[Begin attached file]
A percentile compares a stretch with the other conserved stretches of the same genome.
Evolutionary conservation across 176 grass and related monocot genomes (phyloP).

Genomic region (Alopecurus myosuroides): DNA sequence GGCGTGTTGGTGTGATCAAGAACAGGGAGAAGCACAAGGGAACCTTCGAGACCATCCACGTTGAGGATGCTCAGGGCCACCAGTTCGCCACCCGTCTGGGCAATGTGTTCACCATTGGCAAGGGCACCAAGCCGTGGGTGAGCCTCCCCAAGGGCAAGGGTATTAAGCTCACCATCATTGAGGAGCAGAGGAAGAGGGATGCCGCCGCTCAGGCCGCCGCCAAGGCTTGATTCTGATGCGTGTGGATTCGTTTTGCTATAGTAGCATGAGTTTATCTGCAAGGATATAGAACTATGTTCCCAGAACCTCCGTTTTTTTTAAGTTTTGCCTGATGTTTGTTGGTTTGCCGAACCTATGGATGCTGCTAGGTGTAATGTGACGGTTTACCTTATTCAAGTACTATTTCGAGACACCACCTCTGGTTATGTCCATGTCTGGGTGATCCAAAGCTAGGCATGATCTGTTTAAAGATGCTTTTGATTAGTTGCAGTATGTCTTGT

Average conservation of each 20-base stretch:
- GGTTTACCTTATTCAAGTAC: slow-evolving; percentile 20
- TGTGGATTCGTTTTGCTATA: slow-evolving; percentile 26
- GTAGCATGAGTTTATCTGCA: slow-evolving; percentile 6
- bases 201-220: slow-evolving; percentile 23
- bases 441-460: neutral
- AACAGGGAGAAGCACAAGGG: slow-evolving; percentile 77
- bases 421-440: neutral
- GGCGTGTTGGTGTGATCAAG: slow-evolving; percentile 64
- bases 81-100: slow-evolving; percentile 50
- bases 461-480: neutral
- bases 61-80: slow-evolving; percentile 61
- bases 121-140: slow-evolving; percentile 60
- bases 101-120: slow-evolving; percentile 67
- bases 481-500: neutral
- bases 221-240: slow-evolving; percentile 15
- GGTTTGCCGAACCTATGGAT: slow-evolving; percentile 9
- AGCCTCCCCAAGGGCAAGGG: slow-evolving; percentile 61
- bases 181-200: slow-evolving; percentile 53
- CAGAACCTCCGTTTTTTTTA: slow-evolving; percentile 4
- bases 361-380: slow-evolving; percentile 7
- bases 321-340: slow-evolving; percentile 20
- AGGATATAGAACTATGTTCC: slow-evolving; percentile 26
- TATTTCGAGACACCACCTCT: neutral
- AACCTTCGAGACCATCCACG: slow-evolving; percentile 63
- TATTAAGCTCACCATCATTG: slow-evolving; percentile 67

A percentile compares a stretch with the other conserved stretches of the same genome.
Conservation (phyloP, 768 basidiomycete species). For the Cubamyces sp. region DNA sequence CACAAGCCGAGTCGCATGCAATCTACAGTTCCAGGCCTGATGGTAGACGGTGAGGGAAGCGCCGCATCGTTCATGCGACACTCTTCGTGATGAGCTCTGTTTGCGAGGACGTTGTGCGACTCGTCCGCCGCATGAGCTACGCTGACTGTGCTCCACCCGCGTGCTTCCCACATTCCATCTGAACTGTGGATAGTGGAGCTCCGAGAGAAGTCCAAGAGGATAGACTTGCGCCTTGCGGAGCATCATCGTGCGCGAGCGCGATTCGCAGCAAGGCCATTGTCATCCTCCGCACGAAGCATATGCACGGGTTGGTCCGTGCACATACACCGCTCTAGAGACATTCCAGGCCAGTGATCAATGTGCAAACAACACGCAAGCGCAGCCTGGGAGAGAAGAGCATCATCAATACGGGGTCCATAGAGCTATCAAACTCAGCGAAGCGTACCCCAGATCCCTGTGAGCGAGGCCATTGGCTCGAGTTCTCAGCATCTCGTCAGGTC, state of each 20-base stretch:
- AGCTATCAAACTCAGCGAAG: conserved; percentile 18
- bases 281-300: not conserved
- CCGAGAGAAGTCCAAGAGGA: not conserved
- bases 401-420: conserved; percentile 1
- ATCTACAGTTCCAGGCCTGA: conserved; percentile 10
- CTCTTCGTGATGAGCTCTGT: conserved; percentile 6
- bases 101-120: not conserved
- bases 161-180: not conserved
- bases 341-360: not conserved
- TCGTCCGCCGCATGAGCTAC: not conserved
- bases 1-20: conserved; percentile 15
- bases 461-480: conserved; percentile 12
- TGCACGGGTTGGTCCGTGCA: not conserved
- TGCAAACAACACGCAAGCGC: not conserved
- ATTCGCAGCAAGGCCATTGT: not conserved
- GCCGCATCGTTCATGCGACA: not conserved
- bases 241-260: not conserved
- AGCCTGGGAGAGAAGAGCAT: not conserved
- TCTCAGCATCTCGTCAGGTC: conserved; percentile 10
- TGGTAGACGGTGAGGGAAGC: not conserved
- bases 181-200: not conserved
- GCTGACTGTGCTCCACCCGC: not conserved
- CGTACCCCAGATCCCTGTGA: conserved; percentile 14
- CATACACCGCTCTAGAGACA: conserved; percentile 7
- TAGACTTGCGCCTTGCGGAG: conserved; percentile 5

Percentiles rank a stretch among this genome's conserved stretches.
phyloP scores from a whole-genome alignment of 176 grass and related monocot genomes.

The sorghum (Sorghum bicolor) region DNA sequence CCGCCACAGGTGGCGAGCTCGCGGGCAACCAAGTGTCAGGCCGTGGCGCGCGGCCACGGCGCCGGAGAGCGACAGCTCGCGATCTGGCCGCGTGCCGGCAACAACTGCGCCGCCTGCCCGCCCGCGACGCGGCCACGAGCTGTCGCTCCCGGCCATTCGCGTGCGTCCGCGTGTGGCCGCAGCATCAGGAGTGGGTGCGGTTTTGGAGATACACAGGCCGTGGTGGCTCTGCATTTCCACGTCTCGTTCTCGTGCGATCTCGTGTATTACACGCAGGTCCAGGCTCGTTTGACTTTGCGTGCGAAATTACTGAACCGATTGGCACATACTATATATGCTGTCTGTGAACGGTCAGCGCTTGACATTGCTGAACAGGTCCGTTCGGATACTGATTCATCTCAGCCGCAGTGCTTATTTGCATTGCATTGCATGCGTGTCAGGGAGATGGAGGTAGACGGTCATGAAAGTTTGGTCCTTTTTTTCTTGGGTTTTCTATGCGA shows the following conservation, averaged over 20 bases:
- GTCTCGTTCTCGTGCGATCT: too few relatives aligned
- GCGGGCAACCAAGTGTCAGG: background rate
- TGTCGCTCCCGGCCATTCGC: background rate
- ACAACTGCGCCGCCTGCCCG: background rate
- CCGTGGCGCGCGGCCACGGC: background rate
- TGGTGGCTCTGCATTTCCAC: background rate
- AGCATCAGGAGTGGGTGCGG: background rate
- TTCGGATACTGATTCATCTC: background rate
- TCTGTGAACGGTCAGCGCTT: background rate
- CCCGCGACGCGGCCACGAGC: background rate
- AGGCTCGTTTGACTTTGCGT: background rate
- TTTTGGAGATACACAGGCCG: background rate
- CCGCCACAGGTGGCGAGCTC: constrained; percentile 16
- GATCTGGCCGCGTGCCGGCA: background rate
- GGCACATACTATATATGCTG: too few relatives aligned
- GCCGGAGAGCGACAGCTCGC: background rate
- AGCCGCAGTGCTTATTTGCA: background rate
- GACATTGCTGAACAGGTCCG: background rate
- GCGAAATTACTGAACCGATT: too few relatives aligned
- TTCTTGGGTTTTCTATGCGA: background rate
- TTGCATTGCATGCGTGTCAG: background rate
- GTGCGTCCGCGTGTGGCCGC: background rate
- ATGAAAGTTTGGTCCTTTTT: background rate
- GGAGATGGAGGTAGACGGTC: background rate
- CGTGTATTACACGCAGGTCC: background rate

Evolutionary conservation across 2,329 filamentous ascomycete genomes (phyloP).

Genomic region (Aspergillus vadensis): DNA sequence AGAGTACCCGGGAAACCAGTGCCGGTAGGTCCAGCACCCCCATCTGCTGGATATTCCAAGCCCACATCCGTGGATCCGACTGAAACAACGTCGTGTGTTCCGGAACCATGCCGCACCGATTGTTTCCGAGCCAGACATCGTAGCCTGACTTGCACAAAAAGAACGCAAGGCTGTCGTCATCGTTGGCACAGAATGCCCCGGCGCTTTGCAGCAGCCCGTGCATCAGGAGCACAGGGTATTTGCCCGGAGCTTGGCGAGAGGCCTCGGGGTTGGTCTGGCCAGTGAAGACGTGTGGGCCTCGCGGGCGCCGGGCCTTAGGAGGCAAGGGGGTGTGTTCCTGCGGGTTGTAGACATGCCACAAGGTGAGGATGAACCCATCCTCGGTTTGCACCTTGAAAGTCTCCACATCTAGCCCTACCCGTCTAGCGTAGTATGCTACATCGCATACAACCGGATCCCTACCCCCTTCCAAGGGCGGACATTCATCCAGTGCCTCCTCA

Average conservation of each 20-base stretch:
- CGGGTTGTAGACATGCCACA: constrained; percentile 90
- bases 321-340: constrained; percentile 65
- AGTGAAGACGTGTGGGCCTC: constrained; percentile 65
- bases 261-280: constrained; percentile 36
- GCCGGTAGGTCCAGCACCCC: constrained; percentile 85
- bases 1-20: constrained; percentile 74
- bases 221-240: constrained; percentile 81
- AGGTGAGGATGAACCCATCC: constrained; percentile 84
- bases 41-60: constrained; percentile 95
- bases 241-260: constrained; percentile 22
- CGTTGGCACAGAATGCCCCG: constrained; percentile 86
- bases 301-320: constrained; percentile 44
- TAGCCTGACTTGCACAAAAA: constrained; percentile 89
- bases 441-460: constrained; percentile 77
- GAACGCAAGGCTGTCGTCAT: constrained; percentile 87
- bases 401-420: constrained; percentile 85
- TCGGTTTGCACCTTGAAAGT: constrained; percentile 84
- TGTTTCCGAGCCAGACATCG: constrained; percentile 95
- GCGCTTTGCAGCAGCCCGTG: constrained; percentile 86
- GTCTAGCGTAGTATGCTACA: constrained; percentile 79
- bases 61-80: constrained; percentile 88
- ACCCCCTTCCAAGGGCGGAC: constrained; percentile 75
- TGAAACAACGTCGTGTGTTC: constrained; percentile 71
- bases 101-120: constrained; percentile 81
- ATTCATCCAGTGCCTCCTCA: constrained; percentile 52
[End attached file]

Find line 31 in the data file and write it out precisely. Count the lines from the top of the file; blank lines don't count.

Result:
Conservation (phyloP, 768 basidiomycete species). For the Cubamyces sp. region DNA sequence CACAAGCCGAGTCGCATGCAATCTACAGTTCCAGGCCTGATGGTAGACGGTGAGGGAAGCGCCGCATCGTTCATGCGACACTCTTCGTGATGAGCTCTGTTTGCGAGGACGTTGTGCGACTCGTCCGCCGCATGAGCTACGCTGACTGTGCTCCACCCGCGTGCTTCCCACATTCCATCTGAACTGTGGATAGTGGAGCTCCGAGAGAAGTCCAAGAGGATAGACTTGCGCCTTGCGGAGCATCATCGTGCGCGAGCGCGATTCGCAGCAAGGCCATTGTCATCCTCCGCACGAAGCATATGCACGGGTTGGTCCGTGCACATACACCGCTCTAGAGACATTCCAGGCCAGTGATCAATGTGCAAACAACACGCAAGCGCAGCCTGGGAGAGAAGAGCATCATCAATACGGGGTCCATAGAGCTATCAAACTCAGCGAAGCGTACCCCAGATCCCTGTGAGCGAGGCCATTGGCTCGAGTTCTCAGCATCTCGTCAGGTC, state of each 20-base stretch: